For his latest column Thomas Bristow tells the story of the Oxonian who founded Oxfam.
Image Description: Oxfam on Broad Street
As far as charity shops go, Oxfam is perhaps the most famous. You can usually find some quite good things in their shops, and nearly every town has one, including my own small town back home. As a student, they can be a saving grace when searching for hideous bop costumes or more sustainable clothing in general. Perhaps it’s the eclectic nature of charity shops that we find so appealing. But if you had already guessed that Oxfam is somehow related to Oxford, then congratulations, your Nobel Prize is in the post. But more seriously, commemorated by a plaque of its own is Number 17 on Broad Street – the original Oxfam. Along with Italiamo, various Harry Potter shops and the unfortunately named Cambridge Satchel Company, it is a staple of the Broad Street frontage, but there is another plaque on the building, and this one just happens to be blue. It reads; ‘Cecil Jackson-Cole 1901-1979 Entrepreneur and Philanthropist helped establish the first Oxfam Shop and office here in 1947’. This then, is the story behind the man who helped begin a world-wide charity to alleviate poverty, and one which gives us access to many classic books for low prices.
Cecil Jackson-Cole was born on the 1st of November 1901 in Forest Gate, East London to Albert Edward Cole and Nellie Catherine Jackson. He spent his childhood constantly moving around and never spent much time at the schools he attended. In 1911, the family were living in Grays in Essex, where Albert worked as a shoe dealer and Nellie was a China and Glass merchant. The family moved again, and Cecil left education at the age of 13 to work as an Office Boy, which he subsequently left in 1918. After the war, he became the manager of his father’s furniture and letting business, and eventually bought him out with his savings. In 1928, Cecil enrolled at Balliol College to study Economics and improve his business acumen. Aptly, Balliol is of course located directly opposite where Cecil was to found his first Oxfam.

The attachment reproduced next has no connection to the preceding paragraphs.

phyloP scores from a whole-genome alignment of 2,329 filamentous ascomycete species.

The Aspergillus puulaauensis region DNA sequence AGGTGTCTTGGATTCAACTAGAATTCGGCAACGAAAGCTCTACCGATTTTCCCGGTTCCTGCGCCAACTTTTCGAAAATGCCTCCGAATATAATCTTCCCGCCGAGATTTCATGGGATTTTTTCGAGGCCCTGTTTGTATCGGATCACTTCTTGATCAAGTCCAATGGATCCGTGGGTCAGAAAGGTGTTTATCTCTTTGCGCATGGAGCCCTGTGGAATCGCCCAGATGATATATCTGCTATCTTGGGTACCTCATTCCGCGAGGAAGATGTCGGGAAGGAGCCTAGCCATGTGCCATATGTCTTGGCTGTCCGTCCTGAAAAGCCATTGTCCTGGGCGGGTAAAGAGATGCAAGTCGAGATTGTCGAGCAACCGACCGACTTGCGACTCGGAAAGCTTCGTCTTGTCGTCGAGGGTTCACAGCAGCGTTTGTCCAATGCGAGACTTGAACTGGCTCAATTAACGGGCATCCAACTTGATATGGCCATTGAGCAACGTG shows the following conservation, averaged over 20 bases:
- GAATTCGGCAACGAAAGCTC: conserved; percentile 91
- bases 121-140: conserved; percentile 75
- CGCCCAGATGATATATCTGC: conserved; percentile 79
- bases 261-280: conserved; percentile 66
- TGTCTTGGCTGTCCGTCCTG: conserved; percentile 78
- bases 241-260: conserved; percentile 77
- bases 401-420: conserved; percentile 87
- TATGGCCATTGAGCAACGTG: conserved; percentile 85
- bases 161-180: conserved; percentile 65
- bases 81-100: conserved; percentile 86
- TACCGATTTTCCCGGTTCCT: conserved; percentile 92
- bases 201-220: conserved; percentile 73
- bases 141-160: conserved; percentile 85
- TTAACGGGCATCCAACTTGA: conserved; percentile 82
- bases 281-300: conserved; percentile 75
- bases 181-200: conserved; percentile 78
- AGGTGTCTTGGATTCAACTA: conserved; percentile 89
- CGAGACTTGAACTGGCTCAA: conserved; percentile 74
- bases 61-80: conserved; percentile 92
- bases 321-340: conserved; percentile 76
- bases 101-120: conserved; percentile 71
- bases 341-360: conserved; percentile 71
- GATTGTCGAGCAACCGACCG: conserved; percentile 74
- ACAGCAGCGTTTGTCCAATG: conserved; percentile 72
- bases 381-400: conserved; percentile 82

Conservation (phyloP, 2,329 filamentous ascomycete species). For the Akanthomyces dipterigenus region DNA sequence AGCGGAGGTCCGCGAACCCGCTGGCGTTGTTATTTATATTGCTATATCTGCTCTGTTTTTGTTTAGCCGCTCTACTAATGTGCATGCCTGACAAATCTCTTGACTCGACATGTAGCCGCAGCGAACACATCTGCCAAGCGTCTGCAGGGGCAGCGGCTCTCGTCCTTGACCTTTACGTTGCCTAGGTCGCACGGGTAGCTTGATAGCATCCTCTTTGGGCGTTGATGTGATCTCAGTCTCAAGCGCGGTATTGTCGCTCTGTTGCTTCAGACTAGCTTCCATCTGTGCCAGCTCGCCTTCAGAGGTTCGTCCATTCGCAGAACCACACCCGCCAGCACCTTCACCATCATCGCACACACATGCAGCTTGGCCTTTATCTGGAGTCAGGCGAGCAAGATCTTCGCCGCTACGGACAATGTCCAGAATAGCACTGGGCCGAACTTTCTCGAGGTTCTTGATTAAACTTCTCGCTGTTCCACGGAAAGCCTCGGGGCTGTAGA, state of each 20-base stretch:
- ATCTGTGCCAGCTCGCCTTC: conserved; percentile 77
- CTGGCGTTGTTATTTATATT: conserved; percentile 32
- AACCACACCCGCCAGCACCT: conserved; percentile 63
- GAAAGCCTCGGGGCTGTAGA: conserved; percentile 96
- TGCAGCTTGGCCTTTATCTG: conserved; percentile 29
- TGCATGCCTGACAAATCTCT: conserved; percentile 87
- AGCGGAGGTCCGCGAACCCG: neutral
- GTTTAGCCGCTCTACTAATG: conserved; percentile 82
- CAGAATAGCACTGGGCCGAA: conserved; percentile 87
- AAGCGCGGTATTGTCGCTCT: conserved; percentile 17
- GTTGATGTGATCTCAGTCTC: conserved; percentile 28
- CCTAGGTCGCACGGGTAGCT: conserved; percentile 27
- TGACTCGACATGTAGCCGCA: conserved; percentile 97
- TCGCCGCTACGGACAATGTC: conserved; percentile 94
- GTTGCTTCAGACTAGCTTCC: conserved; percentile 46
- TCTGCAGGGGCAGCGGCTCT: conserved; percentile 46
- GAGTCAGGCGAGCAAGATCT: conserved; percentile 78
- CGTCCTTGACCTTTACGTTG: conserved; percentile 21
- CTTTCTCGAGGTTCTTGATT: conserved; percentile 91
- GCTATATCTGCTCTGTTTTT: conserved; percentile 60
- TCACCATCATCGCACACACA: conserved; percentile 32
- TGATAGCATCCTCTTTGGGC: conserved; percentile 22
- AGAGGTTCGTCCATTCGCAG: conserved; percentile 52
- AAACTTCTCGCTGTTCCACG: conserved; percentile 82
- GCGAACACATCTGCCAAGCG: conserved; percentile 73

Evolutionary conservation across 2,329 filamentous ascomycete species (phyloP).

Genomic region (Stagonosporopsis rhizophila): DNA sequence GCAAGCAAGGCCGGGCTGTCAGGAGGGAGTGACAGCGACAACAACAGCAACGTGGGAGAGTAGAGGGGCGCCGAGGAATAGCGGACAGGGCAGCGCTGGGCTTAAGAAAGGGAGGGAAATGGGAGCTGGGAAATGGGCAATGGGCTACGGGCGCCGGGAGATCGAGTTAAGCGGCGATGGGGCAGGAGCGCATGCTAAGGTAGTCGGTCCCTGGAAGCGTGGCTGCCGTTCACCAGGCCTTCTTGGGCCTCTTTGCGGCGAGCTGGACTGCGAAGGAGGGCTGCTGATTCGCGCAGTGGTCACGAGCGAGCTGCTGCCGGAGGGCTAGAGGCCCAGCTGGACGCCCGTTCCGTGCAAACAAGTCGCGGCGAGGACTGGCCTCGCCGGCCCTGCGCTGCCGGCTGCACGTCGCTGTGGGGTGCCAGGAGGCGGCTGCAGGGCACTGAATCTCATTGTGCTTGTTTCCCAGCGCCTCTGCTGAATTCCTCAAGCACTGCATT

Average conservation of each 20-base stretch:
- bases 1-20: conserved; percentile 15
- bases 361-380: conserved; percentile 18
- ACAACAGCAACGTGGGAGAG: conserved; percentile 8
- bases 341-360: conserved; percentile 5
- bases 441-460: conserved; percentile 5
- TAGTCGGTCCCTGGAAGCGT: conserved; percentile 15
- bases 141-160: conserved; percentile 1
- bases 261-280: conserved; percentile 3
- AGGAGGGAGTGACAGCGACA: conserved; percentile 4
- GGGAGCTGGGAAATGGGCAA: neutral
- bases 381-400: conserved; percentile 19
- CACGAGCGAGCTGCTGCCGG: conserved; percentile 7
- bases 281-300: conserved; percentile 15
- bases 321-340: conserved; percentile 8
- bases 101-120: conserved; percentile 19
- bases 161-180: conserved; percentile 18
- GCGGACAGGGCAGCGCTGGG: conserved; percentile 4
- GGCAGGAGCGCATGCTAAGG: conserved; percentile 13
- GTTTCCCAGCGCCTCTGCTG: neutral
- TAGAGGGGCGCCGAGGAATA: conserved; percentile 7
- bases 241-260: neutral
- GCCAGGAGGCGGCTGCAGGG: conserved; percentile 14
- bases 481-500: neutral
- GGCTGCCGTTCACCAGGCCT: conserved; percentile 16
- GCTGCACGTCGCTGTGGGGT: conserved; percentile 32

By his early 30s, Cecil was beginning to feel the physical effects of the tough economic times, and he entered a nursing home for a short while. Afterwards, he relocated his business interests to Oxford and lived just outside the city in Boar’s Hill. Here his neighbour was the Classical scholar Gilbert Murray, who was a member of a support group for the National Famine Relief Committee. This had been set up in 1942 in order to advocate for the Greek people who were suffering starvation from wartime blockading. In 1942 Cecil offered to be the Honorary Secretary of Gilbert’s subsidiary support group, the Oxford Committee for Famine Relief. This was the original seed from which a global initiative was to develop.
At the end of the war, famine relief committees eventually disbanded, but Cecil saw a future for their work within post-war Europe. In 1948, it was decided that the successful fundraising of the charity could be scaled up. Jackson-Cole was a firm believer that business should involve charity, and for the next five years he was instrumental in the expansion of Oxfam. During the 1950s, BBC Radio appeals increased the presence of Oxfam in the public sphere. Cecil retained interest in the charity until his death in 1979, by which time it had far exceeded the borders of even Oxfordshire. Autonomous Oxfams had been set up in Canada, the United States and Belgium. Today however, it is a confederation of 21 charities, with its headquarters in Nairobi. Oxfam has even become the largest retailer of second-hand books in Europe, with around 100 shops selling everything from pamphlets to rare first editions. Though it is disputed, Oxfam themselves claim that the Broad Street shop was the UK’s first ever charity shop.
Aside from Oxfam, Cecil Jackson-Cole founded many other trusts and charities such as Action Aid in 1972, to provide disadvantaged children with education. He had a pragmatic vision which pioneered modern philanthropism by effecting social change in a business-like way. It is a testament to his effectiveness that most of the organisations he founded are still around today.
Image Credit: Chris McAuley